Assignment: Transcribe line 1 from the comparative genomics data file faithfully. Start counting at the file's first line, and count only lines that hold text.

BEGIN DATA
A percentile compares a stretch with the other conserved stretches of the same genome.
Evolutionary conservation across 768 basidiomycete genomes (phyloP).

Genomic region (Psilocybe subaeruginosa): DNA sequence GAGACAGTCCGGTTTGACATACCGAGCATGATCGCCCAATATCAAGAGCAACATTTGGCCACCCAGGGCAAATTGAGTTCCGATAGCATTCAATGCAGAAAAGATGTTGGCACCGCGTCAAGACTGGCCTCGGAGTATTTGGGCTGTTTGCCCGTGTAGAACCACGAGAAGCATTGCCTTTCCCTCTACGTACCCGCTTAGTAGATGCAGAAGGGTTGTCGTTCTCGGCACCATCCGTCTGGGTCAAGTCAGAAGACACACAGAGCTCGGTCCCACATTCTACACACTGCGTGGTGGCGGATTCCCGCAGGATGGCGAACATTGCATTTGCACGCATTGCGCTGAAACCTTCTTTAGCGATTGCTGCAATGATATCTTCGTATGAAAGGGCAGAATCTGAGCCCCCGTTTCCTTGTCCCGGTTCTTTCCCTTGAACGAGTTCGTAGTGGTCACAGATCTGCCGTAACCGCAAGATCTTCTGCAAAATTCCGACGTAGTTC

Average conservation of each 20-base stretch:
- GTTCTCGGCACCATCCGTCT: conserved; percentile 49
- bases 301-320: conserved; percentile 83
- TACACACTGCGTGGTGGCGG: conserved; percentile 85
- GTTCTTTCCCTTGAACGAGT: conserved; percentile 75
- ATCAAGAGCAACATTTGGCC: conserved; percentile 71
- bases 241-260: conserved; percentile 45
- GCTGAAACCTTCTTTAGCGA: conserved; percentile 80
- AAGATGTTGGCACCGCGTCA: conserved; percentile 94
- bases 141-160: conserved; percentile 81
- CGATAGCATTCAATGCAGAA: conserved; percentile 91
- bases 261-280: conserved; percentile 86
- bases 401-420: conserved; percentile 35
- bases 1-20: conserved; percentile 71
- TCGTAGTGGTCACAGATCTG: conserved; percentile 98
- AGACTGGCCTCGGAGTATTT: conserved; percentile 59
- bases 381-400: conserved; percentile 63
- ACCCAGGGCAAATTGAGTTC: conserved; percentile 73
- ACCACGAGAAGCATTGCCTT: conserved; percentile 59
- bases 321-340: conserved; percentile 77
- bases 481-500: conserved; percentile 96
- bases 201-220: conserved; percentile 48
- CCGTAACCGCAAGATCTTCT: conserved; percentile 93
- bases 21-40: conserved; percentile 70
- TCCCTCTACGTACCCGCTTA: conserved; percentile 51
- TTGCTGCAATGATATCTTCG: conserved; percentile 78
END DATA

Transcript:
A percentile compares a stretch with the other conserved stretches of the same genome.